“It’s getting us to be consistent,” Leipold said Tuesday. “Individually and then within a unit and then a side of the ball and a team and all those things. Once we start seeing it more, confidence goes (up). And if you start stacking those (things) up, then you start playing better.”
KU’s next opportunity to do that will come at 3 p.m. Saturday in Durham, N.C., where the Jayhawks (1-2) will take on Duke (2-1) in their final nonconference game of the season.
Before we get too far into this column, let me start by saying that none of what you’re about to read should come as a surprise.
Yet, because of things like human nature and emotion and hope, there we were on Saturday morning, seeing and hearing from Kansas fans who genuinely believed that the Jayhawks not only could be in the game with Baylor but also could win.
They weren’t. They didn’t. Baylor 45, Kansas 7.
Roughly as many people showed up for KU’s Week 3 game and Big 12 opener as were there in the season opener. And by early in the fourth quarter nearly all of them were gone.
Just like that, a day and game that started with some excitement and optimism ended the way we’ve seen so many KU games end in recent years — with a lopsided outcome on the scoreboard and the cold, hard glare of concrete serving as the backdrop for the final meaningless minutes.
This is not the fault of the current coaching staff or even the players who were out there fighting on Saturday. This is the fault of reality. And the reality is KU still has a long, long way to go before it can expect to be competitive in the Big 12 Conference.
Remember, this was an unranked Baylor team that had not proven anything yet. Not only that, this latest Bears team to lay a beat down on Kansas wasn’t even one of the 21 teams that received votes in this week’s Associated Press poll.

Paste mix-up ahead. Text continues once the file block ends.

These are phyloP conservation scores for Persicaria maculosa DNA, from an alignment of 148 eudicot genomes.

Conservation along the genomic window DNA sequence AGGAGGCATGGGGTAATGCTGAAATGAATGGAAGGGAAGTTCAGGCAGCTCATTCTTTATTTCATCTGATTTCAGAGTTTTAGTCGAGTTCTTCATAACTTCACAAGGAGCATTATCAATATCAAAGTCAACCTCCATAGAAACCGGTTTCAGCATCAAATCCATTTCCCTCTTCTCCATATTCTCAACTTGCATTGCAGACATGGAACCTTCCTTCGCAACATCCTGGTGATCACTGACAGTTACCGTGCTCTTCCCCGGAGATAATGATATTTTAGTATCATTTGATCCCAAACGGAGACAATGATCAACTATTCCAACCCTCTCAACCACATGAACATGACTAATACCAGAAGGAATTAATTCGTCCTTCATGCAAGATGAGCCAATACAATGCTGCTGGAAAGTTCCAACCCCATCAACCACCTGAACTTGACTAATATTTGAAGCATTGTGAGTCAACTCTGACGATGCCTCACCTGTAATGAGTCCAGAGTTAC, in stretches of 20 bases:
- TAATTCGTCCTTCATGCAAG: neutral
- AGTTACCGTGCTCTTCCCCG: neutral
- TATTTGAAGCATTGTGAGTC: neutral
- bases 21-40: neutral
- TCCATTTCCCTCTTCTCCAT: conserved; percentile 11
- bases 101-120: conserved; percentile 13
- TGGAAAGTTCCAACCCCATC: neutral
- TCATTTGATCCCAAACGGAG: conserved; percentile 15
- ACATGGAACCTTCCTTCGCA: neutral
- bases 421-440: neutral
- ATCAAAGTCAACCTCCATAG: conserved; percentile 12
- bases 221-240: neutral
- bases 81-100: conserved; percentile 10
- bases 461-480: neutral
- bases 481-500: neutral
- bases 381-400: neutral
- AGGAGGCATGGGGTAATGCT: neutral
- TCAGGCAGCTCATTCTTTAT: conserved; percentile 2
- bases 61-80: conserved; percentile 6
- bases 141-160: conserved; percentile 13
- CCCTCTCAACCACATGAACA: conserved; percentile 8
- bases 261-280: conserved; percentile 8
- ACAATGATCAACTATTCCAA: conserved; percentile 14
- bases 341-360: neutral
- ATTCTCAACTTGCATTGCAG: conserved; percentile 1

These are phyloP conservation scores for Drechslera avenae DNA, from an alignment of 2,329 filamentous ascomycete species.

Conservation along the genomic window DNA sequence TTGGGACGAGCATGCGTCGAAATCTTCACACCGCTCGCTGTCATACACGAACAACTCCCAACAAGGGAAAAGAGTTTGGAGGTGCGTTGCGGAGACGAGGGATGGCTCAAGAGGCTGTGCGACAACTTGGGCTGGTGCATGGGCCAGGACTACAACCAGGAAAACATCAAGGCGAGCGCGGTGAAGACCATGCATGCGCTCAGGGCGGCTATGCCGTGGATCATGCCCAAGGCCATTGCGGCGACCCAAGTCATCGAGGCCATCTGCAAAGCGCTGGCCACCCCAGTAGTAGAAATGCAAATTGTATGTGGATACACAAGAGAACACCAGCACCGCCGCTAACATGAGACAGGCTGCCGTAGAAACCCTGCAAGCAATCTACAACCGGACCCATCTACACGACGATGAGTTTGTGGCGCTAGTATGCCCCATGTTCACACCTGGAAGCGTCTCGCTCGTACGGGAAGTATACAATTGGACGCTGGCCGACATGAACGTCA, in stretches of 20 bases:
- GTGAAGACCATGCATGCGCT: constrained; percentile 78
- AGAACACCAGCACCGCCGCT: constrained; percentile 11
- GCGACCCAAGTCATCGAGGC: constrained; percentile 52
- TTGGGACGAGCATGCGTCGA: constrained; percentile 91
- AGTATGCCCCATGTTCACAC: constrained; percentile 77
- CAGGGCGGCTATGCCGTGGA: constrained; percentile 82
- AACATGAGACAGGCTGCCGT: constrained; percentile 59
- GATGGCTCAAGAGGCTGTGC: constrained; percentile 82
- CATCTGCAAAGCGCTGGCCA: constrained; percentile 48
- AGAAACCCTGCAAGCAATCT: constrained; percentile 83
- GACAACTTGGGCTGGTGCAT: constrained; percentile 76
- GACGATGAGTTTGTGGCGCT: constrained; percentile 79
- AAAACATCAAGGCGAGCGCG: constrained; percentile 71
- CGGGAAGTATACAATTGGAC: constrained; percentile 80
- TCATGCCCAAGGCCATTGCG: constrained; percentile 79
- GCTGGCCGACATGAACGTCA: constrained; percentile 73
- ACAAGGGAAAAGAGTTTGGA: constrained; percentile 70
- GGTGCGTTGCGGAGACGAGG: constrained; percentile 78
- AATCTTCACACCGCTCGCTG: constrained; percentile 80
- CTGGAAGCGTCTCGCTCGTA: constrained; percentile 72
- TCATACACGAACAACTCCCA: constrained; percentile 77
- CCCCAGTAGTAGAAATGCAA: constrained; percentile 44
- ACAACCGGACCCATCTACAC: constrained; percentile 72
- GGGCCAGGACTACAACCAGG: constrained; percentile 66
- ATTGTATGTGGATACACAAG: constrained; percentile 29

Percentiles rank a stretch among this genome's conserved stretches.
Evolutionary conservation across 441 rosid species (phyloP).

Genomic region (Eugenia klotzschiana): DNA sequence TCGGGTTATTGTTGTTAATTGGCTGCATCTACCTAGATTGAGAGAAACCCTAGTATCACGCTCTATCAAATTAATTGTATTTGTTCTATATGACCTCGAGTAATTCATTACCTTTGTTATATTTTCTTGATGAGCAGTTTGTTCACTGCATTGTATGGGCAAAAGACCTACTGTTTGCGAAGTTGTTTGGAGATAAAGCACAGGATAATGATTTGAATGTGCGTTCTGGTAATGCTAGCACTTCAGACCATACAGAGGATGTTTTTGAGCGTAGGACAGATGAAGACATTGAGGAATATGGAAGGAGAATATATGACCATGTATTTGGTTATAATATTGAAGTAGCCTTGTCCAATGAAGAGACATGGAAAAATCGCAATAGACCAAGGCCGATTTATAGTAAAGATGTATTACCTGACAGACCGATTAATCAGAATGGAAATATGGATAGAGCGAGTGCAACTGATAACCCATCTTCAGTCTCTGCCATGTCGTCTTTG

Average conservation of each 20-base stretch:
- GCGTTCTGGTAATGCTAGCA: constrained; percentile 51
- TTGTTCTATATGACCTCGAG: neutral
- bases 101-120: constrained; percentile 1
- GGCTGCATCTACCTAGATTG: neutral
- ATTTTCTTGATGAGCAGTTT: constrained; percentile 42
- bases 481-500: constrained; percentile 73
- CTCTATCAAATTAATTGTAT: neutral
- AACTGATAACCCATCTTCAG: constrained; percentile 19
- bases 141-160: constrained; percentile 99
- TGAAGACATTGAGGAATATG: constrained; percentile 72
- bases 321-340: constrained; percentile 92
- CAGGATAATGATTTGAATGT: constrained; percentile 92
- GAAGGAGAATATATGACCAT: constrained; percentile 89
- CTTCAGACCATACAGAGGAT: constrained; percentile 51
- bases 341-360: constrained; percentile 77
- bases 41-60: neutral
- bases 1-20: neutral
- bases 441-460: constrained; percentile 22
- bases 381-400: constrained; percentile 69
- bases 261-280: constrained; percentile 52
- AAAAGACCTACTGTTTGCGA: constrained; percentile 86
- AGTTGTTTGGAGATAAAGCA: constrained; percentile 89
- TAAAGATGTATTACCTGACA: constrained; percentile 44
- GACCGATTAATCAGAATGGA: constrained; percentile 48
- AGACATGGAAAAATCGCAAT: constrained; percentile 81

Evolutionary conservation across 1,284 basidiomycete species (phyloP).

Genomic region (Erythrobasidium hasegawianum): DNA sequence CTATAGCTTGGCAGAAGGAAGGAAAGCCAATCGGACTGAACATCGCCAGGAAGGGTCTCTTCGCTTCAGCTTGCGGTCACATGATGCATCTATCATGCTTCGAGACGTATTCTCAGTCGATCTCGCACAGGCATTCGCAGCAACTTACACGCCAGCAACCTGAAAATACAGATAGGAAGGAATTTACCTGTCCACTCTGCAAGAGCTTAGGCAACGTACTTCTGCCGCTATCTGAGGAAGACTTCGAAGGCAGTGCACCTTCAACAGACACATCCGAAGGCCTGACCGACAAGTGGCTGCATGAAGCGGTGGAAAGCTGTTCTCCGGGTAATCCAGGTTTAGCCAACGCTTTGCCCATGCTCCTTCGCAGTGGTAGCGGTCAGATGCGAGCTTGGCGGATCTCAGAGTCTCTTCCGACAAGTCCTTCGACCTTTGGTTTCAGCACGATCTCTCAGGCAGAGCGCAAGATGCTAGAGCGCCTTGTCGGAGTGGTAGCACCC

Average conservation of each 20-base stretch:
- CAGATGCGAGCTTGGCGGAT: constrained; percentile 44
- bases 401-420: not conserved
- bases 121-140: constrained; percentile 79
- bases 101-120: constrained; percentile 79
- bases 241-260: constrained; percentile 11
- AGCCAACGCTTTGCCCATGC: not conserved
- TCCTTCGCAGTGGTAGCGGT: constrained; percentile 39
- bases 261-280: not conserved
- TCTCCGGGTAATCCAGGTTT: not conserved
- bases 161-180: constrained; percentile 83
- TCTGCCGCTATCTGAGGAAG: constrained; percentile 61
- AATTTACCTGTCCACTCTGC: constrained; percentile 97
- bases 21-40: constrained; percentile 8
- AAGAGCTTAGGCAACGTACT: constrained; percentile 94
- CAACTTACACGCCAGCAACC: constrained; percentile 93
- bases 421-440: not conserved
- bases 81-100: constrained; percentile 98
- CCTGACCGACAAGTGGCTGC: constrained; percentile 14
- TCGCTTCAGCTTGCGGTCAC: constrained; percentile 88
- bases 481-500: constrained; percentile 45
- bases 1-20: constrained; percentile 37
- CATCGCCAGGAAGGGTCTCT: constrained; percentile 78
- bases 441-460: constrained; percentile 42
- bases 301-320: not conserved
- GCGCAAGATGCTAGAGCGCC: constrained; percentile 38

You know who was? Five of KU’s final nine opponents, meaning that seven of KU’s nine remaining games will come against teams that were either ranked or receiving votes this week. Generally speaking, those aren’t the kinds of teams that this Kansas team can be or should be expected to beat.
It’s things like that, and outings like Saturday’s, that should — and now likely will — keep Kansas fans from overreaching for relevance the rest of this season.
Lance Leipold was hired to rebuild a program that was in the gutter long before he ever considered taking on the challenge. It was never going to happen overnight.
It was clear during the postgame press conference that this unfamiliar feeling is not one that Leipold is used to or willing to accept. That can only help. But even with that, the progress is going to be a slow-and-stalling sort of thing.
Leipold’s message to his team after Saturday’s game was simple: Own the beating, accept responsibility and come back more motivated than ever to improve.
It’s really all they can do. And it’s what Leipold and his coaching staff will demand, which, in the big picture, provides some long-term hope.
The hope that comes in the short-term, though, is just too fragile to be real.
Consider the most gut-wrenching part of Saturday’s blowout as proof of that.
After surviving an ugly first quarter and finding their way back into the game in the second quarter, the Jayhawks trailed just 14-7 at halftime and had all the momentum on their side heading into halftime. For that 20-30 minute portion of Saturday, KU appeared poised to make its believers look awfully good.
And then, just five plays into the second, it was over — the game, not just the momentum.
A three-and-out by the Kansas offense. A KU punt. And a 69-yard touchdown pass by Baylor on its first offensive snap of the half put this one on ice.
The rest was merely a formality and it set up an October and November that will test both this team and its fan base that proved through two home games that it was willing to show up to support this team.